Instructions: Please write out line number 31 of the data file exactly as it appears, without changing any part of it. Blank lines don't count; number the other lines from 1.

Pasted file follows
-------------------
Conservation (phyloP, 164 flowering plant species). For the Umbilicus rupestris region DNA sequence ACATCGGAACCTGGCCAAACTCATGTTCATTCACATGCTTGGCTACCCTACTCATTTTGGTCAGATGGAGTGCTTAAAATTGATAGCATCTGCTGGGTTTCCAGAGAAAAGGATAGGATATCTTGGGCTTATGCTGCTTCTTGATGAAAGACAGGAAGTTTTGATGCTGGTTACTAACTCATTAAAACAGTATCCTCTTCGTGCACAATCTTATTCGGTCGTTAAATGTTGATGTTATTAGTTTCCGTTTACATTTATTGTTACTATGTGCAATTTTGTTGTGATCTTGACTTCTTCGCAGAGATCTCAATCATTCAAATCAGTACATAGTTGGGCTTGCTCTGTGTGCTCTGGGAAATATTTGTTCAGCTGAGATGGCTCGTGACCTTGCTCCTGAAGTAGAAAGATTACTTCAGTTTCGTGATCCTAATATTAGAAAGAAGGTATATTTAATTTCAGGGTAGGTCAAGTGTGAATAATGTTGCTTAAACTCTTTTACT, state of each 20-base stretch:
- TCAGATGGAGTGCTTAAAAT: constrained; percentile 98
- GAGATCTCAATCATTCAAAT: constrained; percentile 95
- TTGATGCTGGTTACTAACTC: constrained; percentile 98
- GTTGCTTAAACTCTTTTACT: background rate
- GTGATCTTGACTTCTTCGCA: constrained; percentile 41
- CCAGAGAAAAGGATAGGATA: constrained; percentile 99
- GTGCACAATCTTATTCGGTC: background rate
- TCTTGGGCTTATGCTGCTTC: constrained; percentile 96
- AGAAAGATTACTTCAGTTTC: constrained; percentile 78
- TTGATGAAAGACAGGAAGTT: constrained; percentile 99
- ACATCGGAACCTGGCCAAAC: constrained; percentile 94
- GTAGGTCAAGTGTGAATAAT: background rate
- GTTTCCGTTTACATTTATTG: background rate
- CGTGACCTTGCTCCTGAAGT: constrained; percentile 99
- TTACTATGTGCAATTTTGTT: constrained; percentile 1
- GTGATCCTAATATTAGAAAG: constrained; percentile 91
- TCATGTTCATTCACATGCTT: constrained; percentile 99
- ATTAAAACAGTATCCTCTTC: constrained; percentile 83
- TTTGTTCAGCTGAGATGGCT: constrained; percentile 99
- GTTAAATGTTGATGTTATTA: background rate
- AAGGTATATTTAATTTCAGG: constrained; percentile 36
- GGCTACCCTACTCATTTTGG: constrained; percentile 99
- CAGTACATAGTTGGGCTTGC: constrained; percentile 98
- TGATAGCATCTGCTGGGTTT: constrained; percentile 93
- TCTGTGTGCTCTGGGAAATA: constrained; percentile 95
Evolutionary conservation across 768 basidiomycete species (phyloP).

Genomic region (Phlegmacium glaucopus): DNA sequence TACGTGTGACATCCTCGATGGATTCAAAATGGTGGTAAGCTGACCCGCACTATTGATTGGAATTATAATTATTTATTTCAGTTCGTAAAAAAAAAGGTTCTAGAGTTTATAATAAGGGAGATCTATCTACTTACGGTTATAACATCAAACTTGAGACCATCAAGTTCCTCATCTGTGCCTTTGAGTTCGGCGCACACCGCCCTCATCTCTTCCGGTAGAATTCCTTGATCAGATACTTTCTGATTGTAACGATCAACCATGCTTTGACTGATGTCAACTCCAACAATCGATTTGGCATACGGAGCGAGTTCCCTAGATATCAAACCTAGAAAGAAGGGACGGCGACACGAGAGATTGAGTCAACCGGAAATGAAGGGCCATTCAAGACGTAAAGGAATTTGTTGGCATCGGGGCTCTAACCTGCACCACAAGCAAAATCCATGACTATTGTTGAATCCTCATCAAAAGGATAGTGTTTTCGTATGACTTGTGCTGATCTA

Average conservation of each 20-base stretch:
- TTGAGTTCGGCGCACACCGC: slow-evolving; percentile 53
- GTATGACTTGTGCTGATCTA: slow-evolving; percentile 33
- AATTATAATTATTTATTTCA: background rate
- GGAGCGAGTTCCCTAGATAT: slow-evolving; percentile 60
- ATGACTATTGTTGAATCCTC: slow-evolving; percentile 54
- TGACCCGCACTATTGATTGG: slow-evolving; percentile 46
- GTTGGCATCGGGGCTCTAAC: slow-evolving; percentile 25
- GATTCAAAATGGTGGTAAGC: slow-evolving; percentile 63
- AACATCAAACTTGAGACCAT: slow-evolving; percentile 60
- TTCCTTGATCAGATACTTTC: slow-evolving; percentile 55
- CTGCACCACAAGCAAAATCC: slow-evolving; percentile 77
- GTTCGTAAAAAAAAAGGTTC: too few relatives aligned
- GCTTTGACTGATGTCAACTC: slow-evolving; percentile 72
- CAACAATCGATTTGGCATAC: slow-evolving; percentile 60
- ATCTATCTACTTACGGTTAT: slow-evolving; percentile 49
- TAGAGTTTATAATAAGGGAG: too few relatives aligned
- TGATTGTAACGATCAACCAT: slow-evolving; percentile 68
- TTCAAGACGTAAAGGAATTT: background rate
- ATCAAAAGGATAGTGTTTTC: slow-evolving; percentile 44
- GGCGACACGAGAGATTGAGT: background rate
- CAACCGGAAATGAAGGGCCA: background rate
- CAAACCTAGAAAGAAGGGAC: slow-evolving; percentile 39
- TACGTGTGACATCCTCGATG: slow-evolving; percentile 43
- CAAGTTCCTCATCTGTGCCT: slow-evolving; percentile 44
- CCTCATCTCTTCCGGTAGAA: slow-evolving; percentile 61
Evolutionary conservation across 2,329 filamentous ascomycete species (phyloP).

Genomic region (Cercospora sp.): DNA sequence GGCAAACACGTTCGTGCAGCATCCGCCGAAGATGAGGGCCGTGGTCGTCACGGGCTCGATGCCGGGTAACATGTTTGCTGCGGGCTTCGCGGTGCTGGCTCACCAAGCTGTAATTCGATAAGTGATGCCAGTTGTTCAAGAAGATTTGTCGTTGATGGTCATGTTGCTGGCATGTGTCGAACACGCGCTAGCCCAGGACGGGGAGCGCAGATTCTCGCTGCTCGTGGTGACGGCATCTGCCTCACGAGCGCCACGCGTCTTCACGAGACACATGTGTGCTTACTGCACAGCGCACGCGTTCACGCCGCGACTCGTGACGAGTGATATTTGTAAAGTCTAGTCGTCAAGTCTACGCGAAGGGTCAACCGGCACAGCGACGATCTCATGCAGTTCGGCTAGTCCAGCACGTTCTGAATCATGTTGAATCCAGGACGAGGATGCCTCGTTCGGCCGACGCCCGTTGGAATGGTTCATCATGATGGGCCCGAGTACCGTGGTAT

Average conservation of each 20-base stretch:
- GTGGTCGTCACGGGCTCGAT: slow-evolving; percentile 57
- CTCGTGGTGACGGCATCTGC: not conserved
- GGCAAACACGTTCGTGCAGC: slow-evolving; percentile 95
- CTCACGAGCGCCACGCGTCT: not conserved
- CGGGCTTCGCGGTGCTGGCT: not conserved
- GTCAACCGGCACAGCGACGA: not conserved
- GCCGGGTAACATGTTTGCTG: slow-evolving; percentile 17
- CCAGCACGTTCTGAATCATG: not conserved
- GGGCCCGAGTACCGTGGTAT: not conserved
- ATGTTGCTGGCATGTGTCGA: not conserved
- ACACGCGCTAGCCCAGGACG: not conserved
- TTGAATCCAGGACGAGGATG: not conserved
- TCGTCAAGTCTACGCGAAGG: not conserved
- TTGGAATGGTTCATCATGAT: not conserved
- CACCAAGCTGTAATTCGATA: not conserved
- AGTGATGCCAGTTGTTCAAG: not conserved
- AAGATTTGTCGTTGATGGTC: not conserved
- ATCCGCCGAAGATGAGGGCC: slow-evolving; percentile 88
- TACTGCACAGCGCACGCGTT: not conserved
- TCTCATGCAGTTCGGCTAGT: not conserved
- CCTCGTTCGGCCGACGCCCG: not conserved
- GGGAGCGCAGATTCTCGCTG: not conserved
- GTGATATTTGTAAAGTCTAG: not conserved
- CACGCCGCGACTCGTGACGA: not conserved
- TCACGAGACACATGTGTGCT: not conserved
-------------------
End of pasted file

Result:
- GTATGACTTGTGCTGATCTA: slow-evolving; percentile 33